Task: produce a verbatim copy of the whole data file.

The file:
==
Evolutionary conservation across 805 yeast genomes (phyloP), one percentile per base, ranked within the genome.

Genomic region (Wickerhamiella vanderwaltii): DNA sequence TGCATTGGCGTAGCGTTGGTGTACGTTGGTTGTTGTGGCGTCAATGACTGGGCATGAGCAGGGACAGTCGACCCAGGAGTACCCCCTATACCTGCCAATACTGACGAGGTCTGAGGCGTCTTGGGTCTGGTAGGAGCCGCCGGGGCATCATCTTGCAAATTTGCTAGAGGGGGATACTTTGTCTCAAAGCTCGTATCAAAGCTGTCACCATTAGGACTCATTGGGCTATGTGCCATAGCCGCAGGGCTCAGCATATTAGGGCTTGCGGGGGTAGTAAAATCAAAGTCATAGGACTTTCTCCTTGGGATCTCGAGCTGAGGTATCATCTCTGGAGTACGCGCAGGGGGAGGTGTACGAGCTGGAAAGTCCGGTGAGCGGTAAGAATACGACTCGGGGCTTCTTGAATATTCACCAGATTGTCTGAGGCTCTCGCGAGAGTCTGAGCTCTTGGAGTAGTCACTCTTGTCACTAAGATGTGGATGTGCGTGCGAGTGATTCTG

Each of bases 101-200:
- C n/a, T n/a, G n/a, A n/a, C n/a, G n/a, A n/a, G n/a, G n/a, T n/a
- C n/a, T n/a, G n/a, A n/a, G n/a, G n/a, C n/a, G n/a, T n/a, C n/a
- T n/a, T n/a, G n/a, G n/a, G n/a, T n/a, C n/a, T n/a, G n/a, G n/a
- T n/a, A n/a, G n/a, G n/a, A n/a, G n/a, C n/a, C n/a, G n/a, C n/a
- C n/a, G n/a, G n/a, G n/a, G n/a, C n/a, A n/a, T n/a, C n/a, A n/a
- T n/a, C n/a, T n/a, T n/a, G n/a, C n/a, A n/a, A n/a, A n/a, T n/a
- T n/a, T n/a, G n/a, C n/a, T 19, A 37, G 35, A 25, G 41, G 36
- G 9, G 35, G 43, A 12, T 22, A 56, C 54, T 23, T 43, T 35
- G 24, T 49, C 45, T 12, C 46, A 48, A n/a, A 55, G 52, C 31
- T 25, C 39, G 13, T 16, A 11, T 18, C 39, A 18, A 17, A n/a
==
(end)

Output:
Evolutionary conservation across 805 yeast genomes (phyloP), one percentile per base, ranked within the genome.

Genomic region (Wickerhamiella vanderwaltii): DNA sequence TGCATTGGCGTAGCGTTGGTGTACGTTGGTTGTTGTGGCGTCAATGACTGGGCATGAGCAGGGACAGTCGACCCAGGAGTACCCCCTATACCTGCCAATACTGACGAGGTCTGAGGCGTCTTGGGTCTGGTAGGAGCCGCCGGGGCATCATCTTGCAAATTTGCTAGAGGGGGATACTTTGTCTCAAAGCTCGTATCAAAGCTGTCACCATTAGGACTCATTGGGCTATGTGCCATAGCCGCAGGGCTCAGCATATTAGGGCTTGCGGGGGTAGTAAAATCAAAGTCATAGGACTTTCTCCTTGGGATCTCGAGCTGAGGTATCATCTCTGGAGTACGCGCAGGGGGAGGTGTACGAGCTGGAAAGTCCGGTGAGCGGTAAGAATACGACTCGGGGCTTCTTGAATATTCACCAGATTGTCTGAGGCTCTCGCGAGAGTCTGAGCTCTTGGAGTAGTCACTCTTGTCACTAAGATGTGGATGTGCGTGCGAGTGATTCTG

Each of bases 101-200:
- C n/a, T n/a, G n/a, A n/a, C n/a, G n/a, A n/a, G n/a, G n/a, T n/a
- C n/a, T n/a, G n/a, A n/a, G n/a, G n/a, C n/a, G n/a, T n/a, C n/a
- T n/a, T n/a, G n/a, G n/a, G n/a, T n/a, C n/a, T n/a, G n/a, G n/a
- T n/a, A n/a, G n/a, G n/a, A n/a, G n/a, C n/a, C n/a, G n/a, C n/a
- C n/a, G n/a, G n/a, G n/a, G n/a, C n/a, A n/a, T n/a, C n/a, A n/a
- T n/a, C n/a, T n/a, T n/a, G n/a, C n/a, A n/a, A n/a, A n/a, T n/a
- T n/a, T n/a, G n/a, C n/a, T 19, A 37, G 35, A 25, G 41, G 36
- G 9, G 35, G 43, A 12, T 22, A 56, C 54, T 23, T 43, T 35
- G 24, T 49, C 45, T 12, C 46, A 48, A n/a, A 55, G 52, C 31
- T 25, C 39, G 13, T 16, A 11, T 18, C 39, A 18, A 17, A n/a